I couldn’t make sense of what had happened to her then and today, I still find myself staying up nights asking the question that will never be answered: why? The seven-year anniversary of her death is approaching now, and this time of year always makes me think about the hardest parts of losing her. In the past, I’ve had nightmares almost nightly during the weeks before and after the anniversary. Often, they are the kind of nightmares that wake me up instantly, jolting me back into reality where I am scared and sweating alone in my bed, not back in my old house with Betty’s body in front of me. Most nights around this time, I don’t like to fall asleep in the dark, so I sleep with twelve feet of white Christmas lights strung up against the wall beside my bed.
One night recently, I finally had my first real dream about her. It took place, like all of the nightmares before it, inside our old house with the pink walls where she died. The difference was that Mom and Betty were both alive, and there were no screams or bloodstains. In the dream, the two of them lay in Betty’s bed together as a small dog slept at the foot of the bed on a cushion. I opened a door to walk into the room, and a light beamed across the bed from behind me as the dog jumped up and barked at me. I couldn’t see Mom because she was somewhere beneath the blankets, but I could see Betty now as the light shone against her. She was lying in the bed in her long-sleeve green nightgown, looking how she used to when she went to bed after one of our TV shows had ended or one of our arguments had just begun. She lifted her head up, turned to me, and said, “Can you turn off the light?”
I woke up and looked at the string of lights glowing on the wall for a long time, wondering how it had taken almost seven years for me to find her again. I wanted to know what had changed, why I was never able to see her that way before. The anniversary this year will come and go like it always does, taking me further and further away from the night she died. But somehow, I feel a little bit closer to her now, like I can see her more clearly as time continues to separate my life from hers. Each year, I send five balloons into the sky with a letter tied up at the end of the ribbon. The letters always contain something I wish I had said the day we scattered her ashes. In her will, she asked us to spread her ashes in the desert, because she had fallen in love with the Southwest years earlier on a trip with her fifth and final husband who died before I got to know Betty.
About a week after her death, some family members got together at the top of a dusty hill to scatter the ashes. Everyone spoke out loud to her, saying things they wished they had said when she was still alive; I was the only one who didn’t say anything. As I listened to everyone speak, I wondered how it could be a funeral if there was no body to bury. I remember watching Nick fall to his knees in a blue button-down shirt, how helpless I felt seeing him cry for the first time in my life. I tried to picture Betty in one of her nightgowns again, or maybe in a vest with one of her rhinestone shirts. All I wanted was to see her the way I used to, but I could only see the blood on Mom’s shirt.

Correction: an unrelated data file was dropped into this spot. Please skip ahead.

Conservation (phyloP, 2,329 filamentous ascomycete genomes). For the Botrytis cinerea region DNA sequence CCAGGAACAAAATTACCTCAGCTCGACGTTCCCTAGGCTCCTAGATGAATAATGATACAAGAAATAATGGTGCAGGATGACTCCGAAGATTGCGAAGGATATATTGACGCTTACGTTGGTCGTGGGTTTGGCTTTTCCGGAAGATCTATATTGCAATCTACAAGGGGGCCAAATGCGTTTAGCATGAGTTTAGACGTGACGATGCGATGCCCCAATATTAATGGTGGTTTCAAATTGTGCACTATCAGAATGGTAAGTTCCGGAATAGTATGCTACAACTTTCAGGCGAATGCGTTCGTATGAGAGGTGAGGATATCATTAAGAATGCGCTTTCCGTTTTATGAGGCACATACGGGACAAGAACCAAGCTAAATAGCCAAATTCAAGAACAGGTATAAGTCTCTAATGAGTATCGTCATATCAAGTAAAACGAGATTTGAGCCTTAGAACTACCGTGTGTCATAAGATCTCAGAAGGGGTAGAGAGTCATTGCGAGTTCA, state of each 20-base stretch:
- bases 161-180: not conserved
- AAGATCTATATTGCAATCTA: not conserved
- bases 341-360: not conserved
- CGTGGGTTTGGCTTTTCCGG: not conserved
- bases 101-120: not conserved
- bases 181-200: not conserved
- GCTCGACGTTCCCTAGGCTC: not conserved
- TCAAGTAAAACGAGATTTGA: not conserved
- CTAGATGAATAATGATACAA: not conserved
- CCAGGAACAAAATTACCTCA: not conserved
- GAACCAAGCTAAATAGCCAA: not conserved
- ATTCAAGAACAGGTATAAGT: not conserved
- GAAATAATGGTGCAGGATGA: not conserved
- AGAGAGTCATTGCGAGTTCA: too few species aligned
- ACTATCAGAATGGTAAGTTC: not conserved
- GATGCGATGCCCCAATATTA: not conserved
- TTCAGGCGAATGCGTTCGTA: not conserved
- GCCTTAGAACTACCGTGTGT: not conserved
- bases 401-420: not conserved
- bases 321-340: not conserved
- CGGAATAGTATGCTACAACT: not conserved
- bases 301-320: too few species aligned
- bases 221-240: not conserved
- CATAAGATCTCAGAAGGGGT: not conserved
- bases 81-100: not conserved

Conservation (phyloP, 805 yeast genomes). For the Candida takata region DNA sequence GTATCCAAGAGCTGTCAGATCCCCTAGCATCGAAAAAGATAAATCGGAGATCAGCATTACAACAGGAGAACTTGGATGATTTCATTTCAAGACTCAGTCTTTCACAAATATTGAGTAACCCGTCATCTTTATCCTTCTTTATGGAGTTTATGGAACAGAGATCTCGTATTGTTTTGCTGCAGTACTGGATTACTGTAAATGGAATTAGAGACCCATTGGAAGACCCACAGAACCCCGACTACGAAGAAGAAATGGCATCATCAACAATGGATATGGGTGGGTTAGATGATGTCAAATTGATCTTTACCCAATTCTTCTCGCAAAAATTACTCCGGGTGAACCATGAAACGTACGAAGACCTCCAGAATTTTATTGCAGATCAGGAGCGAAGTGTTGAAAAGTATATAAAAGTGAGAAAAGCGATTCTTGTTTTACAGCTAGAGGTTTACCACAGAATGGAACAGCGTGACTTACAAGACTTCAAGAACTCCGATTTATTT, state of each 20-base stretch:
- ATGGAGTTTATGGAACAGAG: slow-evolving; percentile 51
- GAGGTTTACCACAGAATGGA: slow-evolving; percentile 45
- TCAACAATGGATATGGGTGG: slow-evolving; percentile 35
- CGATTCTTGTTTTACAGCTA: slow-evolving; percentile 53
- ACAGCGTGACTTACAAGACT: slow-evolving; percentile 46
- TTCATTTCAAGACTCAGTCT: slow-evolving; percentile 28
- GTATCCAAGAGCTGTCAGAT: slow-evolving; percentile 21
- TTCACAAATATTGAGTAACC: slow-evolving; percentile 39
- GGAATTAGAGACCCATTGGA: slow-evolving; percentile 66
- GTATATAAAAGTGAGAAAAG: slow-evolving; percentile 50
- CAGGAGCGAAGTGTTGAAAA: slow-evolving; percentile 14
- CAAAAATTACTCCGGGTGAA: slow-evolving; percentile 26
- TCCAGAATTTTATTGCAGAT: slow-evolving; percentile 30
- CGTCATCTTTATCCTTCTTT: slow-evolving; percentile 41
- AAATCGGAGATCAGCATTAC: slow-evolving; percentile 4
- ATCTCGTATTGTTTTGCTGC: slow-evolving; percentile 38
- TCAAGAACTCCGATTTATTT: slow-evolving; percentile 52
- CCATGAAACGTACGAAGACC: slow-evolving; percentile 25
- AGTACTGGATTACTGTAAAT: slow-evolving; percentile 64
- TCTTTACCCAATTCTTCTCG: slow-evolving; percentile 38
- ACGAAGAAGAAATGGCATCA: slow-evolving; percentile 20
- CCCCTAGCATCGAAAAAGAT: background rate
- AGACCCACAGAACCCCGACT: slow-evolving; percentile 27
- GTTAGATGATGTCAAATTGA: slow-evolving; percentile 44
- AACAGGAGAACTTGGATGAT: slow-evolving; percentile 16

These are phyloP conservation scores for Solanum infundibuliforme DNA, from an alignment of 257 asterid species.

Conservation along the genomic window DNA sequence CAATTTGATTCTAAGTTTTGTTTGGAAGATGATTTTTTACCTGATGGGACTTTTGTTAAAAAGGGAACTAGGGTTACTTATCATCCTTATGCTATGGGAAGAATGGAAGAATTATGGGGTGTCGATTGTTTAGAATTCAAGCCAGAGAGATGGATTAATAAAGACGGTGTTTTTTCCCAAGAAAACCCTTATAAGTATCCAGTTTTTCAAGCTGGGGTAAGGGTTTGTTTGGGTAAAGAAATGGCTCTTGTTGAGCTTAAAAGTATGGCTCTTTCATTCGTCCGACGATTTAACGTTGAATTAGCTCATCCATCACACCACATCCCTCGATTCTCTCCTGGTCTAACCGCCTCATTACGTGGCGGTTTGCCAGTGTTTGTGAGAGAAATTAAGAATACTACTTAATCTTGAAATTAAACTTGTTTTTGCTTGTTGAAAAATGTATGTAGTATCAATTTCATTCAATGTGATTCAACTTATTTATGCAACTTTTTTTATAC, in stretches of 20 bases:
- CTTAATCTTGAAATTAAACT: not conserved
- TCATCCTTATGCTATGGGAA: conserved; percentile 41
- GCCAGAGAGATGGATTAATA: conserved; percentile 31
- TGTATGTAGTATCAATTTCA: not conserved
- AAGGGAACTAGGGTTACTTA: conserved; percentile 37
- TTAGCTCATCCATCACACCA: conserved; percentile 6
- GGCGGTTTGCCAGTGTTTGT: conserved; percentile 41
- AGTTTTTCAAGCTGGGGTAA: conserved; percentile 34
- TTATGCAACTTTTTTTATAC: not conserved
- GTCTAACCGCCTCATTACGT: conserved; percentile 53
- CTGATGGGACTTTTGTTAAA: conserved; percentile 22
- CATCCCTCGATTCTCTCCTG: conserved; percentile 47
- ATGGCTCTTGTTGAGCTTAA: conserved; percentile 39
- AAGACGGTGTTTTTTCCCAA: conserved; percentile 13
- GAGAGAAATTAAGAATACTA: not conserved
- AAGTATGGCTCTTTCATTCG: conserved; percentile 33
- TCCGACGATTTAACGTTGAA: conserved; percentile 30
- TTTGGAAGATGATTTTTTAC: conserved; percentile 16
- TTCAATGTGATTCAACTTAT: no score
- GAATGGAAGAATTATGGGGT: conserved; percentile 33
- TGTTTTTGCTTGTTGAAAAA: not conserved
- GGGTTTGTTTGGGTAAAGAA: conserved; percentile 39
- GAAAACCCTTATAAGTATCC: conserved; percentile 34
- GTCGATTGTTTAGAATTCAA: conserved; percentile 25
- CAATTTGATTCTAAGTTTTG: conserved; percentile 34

I didn’t want anyone to know that I was afraid of letting the ashes go and watching all those tiny pieces of her become a pile of dust in the desert. I was so full of regret, thinking only that I hated how I had wasted my last weeks with her all because of an argument that didn’t matter anymore. I had written down exactly what I wanted to say at the funeral, but I couldn’t even bring myself to take the piece of paper out of my back pocket. It was a short note that didn’t ask the kinds of questions everyone else was asking that day. It said something like:
I’m sorry I didn’t talk to you for almost two weeks because of the word “hanged.” I hope you aren’t still mad at me.
While the others stood there asking how her wonderful, beautiful life could have been taken so suddenly and so violently, all I could do was cry with a selfish note in my pocket. Now, each year, I write down the questions I never got to ask and hope that someday I’ll find the answers. I can still remember how the wind picked up when it was finally time to let go of her, how the strands of my hair whipped the back of my neck as I watched the ashes swim away in the air. All these years later, I can almost see her standing there with us now, trying to light a cigarette behind Nick in the wind with the green sleeves of her nightgown rolled up over her small wrists. With her wrinkled hands cupped around a plastic lighter, she would have said, “But hanged is not a fuckin’ word.”
Kristi DiLallo is an MFA candidate in the Writing program at Columbia University whereshe is writing a memoir about this experience and how it has shaped–and continues to shape–her identity. She is the Online Nonfiction Editor of Columbia: A Journal of Literature and Art. Her work has appeared online in The Feminist Wire, BioStories Magazine, and is forthcoming in Modern Loss.